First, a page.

LTE: Ombudsman needs to get with the times

Well surprise, surprise! The Township of Leeds and the Thousand Islands Council has once again been reported to the Ombudsman. Well actually two more times. This would make it at least the 4th time in less than 2 years (that you know about) and yet again one of the complaints was for the use of quorum email that the Ombudsman felt laid “the groundwork necessary to exercise the power or authority of council”.

For those ready to stop reading out of confusion or boredom please allow me explain better. While elected members of the Provincial and Federal government have no restrictions in using email to discuss, inform, share and offer opinions on matters they deal with, we are not, at least if it can be ascertained that we are in fact possibly making decisions or offering opinions that might sway other members of Council.

But here is the real problem. During any given month, our Committee of the Whole Council Meeting (COTW) has approximately 13 items on the agenda. The meeting is scheduled for 3 hours. That means 14 minutes per topic. Allow 2 minutes per report for staff to read aloud the basics of the report and that leaves 7 members of Council approximately 1.7 minutes to speak on each issue. In other words no time for debate after each member has had a chance to speak, no chance for staff to answer the questions we may have and no time for the public to comment – as is allowed under our procedural by-laws. Is that fair to you the public, to those that come before us with important persona issues? Should we refuse to visit your property individually or collectively as most of us now do?

Should we refuse to respond to your email when you send it to us as a group? The problems with this issue are insurmountable and expensive for us all and yet the Ombudsman refuses to amend his rules to meet the 21st century.

Those who agree with the Ombudsman will argue we can limit the number of items on the agenda, lengthen the meeting times, hold more meetings or, don’t allow the public to speak. While I agree they are all options (except the last idea) the reality is that if we shorten the agenda it will take forever to get anything done in our Township. Municipal politics moves almost as slow as the wheels of Justice.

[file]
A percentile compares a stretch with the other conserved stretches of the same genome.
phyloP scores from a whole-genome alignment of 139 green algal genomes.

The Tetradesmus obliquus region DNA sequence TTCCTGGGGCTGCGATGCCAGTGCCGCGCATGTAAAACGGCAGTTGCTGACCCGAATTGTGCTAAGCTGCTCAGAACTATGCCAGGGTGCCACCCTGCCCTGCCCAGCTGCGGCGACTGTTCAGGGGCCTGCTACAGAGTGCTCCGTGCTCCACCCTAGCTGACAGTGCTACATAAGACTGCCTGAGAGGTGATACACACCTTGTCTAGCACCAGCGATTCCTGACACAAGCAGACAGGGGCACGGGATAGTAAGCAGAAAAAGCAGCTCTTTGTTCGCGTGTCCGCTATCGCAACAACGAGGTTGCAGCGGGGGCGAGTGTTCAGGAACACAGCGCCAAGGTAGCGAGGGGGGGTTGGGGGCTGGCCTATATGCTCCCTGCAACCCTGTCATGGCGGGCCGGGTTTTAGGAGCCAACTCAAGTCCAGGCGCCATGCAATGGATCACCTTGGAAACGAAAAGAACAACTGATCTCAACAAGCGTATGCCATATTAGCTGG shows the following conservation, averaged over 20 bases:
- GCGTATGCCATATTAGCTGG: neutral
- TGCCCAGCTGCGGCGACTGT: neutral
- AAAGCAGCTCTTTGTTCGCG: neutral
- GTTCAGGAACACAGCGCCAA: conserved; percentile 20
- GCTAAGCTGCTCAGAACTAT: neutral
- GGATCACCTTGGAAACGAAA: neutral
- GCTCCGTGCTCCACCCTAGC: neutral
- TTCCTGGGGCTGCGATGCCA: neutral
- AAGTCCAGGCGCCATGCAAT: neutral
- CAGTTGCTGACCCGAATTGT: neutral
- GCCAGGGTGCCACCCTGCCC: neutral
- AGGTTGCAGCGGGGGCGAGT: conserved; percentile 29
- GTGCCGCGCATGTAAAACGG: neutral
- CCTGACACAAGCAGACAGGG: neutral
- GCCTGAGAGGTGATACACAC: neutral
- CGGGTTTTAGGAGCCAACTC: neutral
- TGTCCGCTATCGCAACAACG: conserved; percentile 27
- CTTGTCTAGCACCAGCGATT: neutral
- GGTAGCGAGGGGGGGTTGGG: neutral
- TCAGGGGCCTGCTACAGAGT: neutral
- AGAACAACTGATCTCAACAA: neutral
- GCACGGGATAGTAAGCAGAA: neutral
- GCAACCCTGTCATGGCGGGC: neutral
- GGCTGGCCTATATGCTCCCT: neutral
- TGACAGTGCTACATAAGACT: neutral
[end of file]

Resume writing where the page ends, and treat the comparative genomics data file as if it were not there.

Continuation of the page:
As for lengthening the meetings or adding more meetings, we always have to be cognisant of the publics ability to attend meetings, staff resources, overtime issues, staff burn out and of course Council members ability to commit to more than we already do – which for all of us is a great deal already, especially for those that have other full time employment and sit on one or more sub committees of Council that meet at least once a month. In other words we attend at a minimum 3 township related meetings as well as numerous social, training and information gathering meetings each month.

And so in 2016 we are left with email. Yes your Council uses it regularly – well at least all of us but one member and in that member’s case quite frequently during discussion at the table she will comment that she was unaware of certain information and thus the meeting is bogged down as we all try and play catch up.

Now some might suggest just stop using the Township email account and use your own or use the phone or go out to the bar – just find another avenue. Again, while I would agree with everyone’s ideas, the reality is that then what you have is a bunch of hypocrites sitting on Council not willing to stand up for their convictions and communicating secretly. Is that who you want serving you? Please don’t answer that!

But it goes deeper than that. Even if we chose to use other methods of communication outside of Township email, we would if exposed still be accountable to an Ombudsman investigation as he and the courts have ruled that even private email, private telephone conversations and private meetings at social functions are subject to investigation by the Ombudsman if a quorum of Council was in attendance and discussions involved Council business.

And so here is your homework assignment. If using quorum township site email, private email, private telephone conversations or going to a party and chatting with fellow Councillors can be construed as potentially contravening the closed meeting rules of the Ombudsman does that mean if a Councillor posts on Facebook, Twitter, Snapchat or heaven forbid even writes a letter to the editor where a quorum of the same Council are friends or follow that same Councillor and read and/or reply to that message, is there grounds for a possible complaint to the Ombudsman.

The answer sadly even in 2016, is yes – possibly, thus explaining in part why it is so difficult to get things done at the municipal level when you have some members of Council and special interest groups with personal agenda all refusing to recognize what the year is.

John Paul Jackson
Councillor Ward 2
Township Of Leeds And The Thousand Islands

Likes(7)Dislikes(6)
Facebook Find Brockville Newswatch on Facebook